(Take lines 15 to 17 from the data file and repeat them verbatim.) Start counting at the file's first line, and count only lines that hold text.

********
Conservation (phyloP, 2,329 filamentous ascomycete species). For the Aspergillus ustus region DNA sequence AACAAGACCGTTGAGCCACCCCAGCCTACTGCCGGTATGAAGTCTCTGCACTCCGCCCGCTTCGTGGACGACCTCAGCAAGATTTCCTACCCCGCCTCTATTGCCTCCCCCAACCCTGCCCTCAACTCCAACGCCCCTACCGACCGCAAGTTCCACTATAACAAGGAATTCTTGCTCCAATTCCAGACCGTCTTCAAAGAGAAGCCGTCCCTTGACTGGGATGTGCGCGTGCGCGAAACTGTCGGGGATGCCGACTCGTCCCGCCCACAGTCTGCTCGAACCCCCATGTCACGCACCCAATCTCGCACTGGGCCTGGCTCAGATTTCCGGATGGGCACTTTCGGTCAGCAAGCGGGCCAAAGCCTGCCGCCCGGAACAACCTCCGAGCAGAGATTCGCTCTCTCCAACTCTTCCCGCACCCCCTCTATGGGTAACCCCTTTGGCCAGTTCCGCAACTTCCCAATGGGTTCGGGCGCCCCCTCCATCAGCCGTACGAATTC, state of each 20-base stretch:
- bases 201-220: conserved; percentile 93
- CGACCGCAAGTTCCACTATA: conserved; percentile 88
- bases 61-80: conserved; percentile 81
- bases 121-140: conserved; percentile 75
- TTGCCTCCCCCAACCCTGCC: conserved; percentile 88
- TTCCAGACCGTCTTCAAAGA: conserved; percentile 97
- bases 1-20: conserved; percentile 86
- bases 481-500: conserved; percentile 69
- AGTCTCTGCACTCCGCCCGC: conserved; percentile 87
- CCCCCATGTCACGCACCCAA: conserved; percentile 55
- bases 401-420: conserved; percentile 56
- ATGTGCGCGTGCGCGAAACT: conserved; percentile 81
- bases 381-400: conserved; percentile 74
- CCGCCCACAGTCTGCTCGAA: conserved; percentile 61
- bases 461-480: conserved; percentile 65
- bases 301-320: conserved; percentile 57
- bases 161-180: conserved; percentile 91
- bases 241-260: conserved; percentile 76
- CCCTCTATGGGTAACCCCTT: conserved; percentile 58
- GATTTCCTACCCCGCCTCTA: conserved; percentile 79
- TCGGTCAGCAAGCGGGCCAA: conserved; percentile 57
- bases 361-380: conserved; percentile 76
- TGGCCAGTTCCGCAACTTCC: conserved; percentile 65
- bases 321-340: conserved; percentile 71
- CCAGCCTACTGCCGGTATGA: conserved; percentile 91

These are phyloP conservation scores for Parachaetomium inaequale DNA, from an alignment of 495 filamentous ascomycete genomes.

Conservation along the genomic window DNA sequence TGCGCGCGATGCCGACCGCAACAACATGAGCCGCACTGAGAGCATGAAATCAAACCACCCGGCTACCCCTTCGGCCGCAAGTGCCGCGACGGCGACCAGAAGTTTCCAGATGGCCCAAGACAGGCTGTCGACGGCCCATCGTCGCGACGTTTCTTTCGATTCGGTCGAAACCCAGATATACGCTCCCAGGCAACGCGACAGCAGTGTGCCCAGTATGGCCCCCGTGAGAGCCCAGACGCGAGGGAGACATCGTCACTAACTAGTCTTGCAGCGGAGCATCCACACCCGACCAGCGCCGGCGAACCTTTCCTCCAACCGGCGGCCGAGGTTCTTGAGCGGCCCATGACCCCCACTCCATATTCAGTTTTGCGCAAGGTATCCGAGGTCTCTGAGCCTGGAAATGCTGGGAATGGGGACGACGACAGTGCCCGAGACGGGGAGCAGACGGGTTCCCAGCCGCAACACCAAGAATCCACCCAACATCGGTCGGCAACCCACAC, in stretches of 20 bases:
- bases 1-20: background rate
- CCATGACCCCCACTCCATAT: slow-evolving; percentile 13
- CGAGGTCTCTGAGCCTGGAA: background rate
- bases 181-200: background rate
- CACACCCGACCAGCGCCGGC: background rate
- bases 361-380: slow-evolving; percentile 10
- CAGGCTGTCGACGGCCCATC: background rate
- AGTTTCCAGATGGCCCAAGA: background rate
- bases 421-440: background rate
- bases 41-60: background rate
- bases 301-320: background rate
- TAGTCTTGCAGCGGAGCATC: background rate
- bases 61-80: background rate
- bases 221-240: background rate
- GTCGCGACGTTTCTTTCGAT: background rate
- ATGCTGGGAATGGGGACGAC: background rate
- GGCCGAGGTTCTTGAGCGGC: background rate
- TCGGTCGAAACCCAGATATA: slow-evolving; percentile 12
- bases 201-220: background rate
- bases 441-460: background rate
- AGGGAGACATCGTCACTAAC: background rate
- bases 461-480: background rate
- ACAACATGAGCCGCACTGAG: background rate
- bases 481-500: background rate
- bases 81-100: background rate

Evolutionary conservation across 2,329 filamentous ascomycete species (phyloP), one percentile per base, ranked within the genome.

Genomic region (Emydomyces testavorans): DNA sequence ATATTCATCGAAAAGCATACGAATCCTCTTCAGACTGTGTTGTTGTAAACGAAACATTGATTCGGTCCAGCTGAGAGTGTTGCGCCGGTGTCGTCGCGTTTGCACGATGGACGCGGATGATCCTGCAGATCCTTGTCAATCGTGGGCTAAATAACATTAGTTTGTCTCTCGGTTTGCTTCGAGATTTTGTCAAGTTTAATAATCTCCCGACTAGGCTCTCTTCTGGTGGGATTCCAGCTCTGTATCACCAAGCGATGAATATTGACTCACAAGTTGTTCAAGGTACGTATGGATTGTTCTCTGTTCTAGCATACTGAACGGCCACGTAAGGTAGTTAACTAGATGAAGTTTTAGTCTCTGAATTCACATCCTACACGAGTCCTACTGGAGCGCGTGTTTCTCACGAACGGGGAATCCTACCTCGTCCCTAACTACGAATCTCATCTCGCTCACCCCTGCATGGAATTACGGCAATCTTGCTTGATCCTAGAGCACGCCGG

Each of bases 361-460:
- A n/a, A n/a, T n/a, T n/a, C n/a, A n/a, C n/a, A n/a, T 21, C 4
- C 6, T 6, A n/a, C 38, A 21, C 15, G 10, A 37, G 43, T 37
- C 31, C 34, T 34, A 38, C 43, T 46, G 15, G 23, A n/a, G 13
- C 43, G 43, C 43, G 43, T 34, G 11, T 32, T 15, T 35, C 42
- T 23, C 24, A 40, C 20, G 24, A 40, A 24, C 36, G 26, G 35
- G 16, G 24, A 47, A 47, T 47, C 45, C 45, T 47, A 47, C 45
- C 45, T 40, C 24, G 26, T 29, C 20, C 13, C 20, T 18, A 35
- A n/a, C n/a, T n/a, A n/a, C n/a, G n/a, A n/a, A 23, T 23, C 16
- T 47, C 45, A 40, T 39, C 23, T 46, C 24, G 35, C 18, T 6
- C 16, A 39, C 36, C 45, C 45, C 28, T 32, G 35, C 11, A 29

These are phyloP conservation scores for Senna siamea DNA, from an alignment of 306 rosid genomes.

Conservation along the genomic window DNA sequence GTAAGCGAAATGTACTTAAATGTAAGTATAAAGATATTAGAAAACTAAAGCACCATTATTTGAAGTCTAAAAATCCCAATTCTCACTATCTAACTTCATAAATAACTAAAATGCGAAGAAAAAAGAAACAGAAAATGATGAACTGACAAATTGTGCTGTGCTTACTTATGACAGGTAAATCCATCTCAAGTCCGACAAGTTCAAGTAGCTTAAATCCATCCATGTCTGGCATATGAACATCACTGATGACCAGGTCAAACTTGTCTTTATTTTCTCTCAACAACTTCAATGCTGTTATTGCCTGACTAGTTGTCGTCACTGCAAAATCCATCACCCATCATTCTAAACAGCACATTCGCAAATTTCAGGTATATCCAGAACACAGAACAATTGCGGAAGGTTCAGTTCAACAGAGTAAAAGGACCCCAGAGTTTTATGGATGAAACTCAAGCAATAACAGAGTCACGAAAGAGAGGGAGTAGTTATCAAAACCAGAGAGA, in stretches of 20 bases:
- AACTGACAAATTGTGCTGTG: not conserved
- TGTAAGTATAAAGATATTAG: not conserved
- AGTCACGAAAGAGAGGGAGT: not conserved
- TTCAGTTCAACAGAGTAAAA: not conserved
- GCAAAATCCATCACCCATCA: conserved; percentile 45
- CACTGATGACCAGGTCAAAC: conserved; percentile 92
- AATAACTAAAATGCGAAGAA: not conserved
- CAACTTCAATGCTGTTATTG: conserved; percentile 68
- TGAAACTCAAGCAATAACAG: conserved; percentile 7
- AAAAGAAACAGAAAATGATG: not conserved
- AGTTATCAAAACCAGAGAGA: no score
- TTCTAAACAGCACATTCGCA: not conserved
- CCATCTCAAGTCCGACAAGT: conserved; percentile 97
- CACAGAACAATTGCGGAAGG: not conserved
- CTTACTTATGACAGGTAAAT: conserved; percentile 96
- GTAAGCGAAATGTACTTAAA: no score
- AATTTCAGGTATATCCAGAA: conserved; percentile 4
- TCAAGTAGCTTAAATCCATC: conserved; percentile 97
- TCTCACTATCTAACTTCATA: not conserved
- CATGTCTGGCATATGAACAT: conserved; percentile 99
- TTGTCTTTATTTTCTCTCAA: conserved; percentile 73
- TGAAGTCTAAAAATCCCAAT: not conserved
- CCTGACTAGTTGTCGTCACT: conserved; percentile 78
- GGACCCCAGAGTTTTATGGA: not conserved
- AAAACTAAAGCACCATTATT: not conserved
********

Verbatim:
- CCGCCCACAGTCTGCTCGAA: conserved; percentile 61
- bases 461-480: conserved; percentile 65
- bases 301-320: conserved; percentile 57